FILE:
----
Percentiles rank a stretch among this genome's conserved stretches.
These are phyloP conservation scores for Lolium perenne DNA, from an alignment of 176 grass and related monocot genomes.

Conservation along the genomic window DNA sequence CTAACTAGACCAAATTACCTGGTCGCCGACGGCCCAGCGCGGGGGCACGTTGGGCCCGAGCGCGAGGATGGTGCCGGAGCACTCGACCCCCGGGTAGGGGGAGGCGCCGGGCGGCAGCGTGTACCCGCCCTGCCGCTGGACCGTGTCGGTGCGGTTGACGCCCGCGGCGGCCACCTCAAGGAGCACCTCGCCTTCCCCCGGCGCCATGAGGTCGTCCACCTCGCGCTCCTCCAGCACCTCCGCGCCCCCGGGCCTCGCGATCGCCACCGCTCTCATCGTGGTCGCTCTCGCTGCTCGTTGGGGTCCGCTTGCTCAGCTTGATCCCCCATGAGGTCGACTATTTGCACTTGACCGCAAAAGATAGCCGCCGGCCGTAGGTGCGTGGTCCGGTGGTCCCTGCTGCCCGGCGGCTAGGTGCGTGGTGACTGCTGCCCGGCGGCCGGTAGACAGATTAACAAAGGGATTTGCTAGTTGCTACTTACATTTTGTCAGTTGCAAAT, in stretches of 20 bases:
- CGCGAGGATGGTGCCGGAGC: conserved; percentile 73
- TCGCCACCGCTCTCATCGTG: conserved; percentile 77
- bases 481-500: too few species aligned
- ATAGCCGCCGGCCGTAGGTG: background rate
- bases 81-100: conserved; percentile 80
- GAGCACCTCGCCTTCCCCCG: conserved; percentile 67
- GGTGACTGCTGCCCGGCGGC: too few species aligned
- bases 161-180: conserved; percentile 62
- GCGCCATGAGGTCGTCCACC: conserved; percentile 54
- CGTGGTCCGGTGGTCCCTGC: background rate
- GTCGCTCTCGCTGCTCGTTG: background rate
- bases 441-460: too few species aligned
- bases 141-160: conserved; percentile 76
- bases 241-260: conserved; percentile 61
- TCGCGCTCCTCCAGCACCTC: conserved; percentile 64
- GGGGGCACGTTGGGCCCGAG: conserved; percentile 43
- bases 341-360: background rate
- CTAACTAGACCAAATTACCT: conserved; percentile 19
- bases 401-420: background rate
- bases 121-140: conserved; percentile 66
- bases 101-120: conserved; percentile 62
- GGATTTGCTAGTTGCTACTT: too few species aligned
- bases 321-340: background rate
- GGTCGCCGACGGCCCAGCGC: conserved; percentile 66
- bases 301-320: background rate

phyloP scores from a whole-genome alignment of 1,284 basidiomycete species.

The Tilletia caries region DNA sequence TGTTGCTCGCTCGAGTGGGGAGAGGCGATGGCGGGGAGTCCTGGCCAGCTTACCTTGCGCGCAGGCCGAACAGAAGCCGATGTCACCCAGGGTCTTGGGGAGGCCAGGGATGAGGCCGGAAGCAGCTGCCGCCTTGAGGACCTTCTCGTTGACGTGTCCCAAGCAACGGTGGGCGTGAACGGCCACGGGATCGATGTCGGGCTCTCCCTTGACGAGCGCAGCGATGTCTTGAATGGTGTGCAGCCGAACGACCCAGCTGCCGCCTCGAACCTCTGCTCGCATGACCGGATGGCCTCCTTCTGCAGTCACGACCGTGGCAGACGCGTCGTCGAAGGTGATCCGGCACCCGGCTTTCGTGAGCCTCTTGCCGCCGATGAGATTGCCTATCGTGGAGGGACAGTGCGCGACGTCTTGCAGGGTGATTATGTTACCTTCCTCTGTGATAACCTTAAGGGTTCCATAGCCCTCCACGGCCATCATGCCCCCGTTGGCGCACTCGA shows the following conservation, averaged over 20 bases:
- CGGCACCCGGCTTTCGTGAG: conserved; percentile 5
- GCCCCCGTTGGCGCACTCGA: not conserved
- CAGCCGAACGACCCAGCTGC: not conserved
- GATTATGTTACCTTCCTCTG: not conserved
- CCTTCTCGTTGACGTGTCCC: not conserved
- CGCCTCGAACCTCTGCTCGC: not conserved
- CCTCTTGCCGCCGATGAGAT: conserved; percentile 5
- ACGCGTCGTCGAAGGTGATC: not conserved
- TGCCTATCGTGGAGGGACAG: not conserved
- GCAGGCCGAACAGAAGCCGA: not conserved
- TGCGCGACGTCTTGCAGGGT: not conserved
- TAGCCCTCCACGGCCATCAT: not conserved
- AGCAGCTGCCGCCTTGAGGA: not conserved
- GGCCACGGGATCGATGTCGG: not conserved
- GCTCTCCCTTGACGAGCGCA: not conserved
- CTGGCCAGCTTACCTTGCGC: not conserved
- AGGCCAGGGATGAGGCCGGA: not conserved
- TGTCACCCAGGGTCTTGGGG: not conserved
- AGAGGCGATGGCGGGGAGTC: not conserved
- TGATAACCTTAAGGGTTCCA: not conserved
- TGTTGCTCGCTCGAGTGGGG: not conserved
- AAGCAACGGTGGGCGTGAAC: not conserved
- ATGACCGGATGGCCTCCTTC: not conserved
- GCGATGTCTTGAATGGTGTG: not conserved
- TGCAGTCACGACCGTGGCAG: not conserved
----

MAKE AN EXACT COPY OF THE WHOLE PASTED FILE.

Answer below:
Percentiles rank a stretch among this genome's conserved stretches.
These are phyloP conservation scores for Lolium perenne DNA, from an alignment of 176 grass and related monocot genomes.

Conservation along the genomic window DNA sequence CTAACTAGACCAAATTACCTGGTCGCCGACGGCCCAGCGCGGGGGCACGTTGGGCCCGAGCGCGAGGATGGTGCCGGAGCACTCGACCCCCGGGTAGGGGGAGGCGCCGGGCGGCAGCGTGTACCCGCCCTGCCGCTGGACCGTGTCGGTGCGGTTGACGCCCGCGGCGGCCACCTCAAGGAGCACCTCGCCTTCCCCCGGCGCCATGAGGTCGTCCACCTCGCGCTCCTCCAGCACCTCCGCGCCCCCGGGCCTCGCGATCGCCACCGCTCTCATCGTGGTCGCTCTCGCTGCTCGTTGGGGTCCGCTTGCTCAGCTTGATCCCCCATGAGGTCGACTATTTGCACTTGACCGCAAAAGATAGCCGCCGGCCGTAGGTGCGTGGTCCGGTGGTCCCTGCTGCCCGGCGGCTAGGTGCGTGGTGACTGCTGCCCGGCGGCCGGTAGACAGATTAACAAAGGGATTTGCTAGTTGCTACTTACATTTTGTCAGTTGCAAAT, in stretches of 20 bases:
- CGCGAGGATGGTGCCGGAGC: conserved; percentile 73
- TCGCCACCGCTCTCATCGTG: conserved; percentile 77
- bases 481-500: too few species aligned
- ATAGCCGCCGGCCGTAGGTG: background rate
- bases 81-100: conserved; percentile 80
- GAGCACCTCGCCTTCCCCCG: conserved; percentile 67
- GGTGACTGCTGCCCGGCGGC: too few species aligned
- bases 161-180: conserved; percentile 62
- GCGCCATGAGGTCGTCCACC: conserved; percentile 54
- CGTGGTCCGGTGGTCCCTGC: background rate
- GTCGCTCTCGCTGCTCGTTG: background rate
- bases 441-460: too few species aligned
- bases 141-160: conserved; percentile 76
- bases 241-260: conserved; percentile 61
- TCGCGCTCCTCCAGCACCTC: conserved; percentile 64
- GGGGGCACGTTGGGCCCGAG: conserved; percentile 43
- bases 341-360: background rate
- CTAACTAGACCAAATTACCT: conserved; percentile 19
- bases 401-420: background rate
- bases 121-140: conserved; percentile 66
- bases 101-120: conserved; percentile 62
- GGATTTGCTAGTTGCTACTT: too few species aligned
- bases 321-340: background rate
- GGTCGCCGACGGCCCAGCGC: conserved; percentile 66
- bases 301-320: background rate

phyloP scores from a whole-genome alignment of 1,284 basidiomycete species.

The Tilletia caries region DNA sequence TGTTGCTCGCTCGAGTGGGGAGAGGCGATGGCGGGGAGTCCTGGCCAGCTTACCTTGCGCGCAGGCCGAACAGAAGCCGATGTCACCCAGGGTCTTGGGGAGGCCAGGGATGAGGCCGGAAGCAGCTGCCGCCTTGAGGACCTTCTCGTTGACGTGTCCCAAGCAACGGTGGGCGTGAACGGCCACGGGATCGATGTCGGGCTCTCCCTTGACGAGCGCAGCGATGTCTTGAATGGTGTGCAGCCGAACGACCCAGCTGCCGCCTCGAACCTCTGCTCGCATGACCGGATGGCCTCCTTCTGCAGTCACGACCGTGGCAGACGCGTCGTCGAAGGTGATCCGGCACCCGGCTTTCGTGAGCCTCTTGCCGCCGATGAGATTGCCTATCGTGGAGGGACAGTGCGCGACGTCTTGCAGGGTGATTATGTTACCTTCCTCTGTGATAACCTTAAGGGTTCCATAGCCCTCCACGGCCATCATGCCCCCGTTGGCGCACTCGA shows the following conservation, averaged over 20 bases:
- CGGCACCCGGCTTTCGTGAG: conserved; percentile 5
- GCCCCCGTTGGCGCACTCGA: not conserved
- CAGCCGAACGACCCAGCTGC: not conserved
- GATTATGTTACCTTCCTCTG: not conserved
- CCTTCTCGTTGACGTGTCCC: not conserved
- CGCCTCGAACCTCTGCTCGC: not conserved
- CCTCTTGCCGCCGATGAGAT: conserved; percentile 5
- ACGCGTCGTCGAAGGTGATC: not conserved
- TGCCTATCGTGGAGGGACAG: not conserved
- GCAGGCCGAACAGAAGCCGA: not conserved
- TGCGCGACGTCTTGCAGGGT: not conserved
- TAGCCCTCCACGGCCATCAT: not conserved
- AGCAGCTGCCGCCTTGAGGA: not conserved
- GGCCACGGGATCGATGTCGG: not conserved
- GCTCTCCCTTGACGAGCGCA: not conserved
- CTGGCCAGCTTACCTTGCGC: not conserved
- AGGCCAGGGATGAGGCCGGA: not conserved
- TGTCACCCAGGGTCTTGGGG: not conserved
- AGAGGCGATGGCGGGGAGTC: not conserved
- TGATAACCTTAAGGGTTCCA: not conserved
- TGTTGCTCGCTCGAGTGGGG: not conserved
- AAGCAACGGTGGGCGTGAAC: not conserved
- ATGACCGGATGGCCTCCTTC: not conserved
- GCGATGTCTTGAATGGTGTG: not conserved
- TGCAGTCACGACCGTGGCAG: not conserved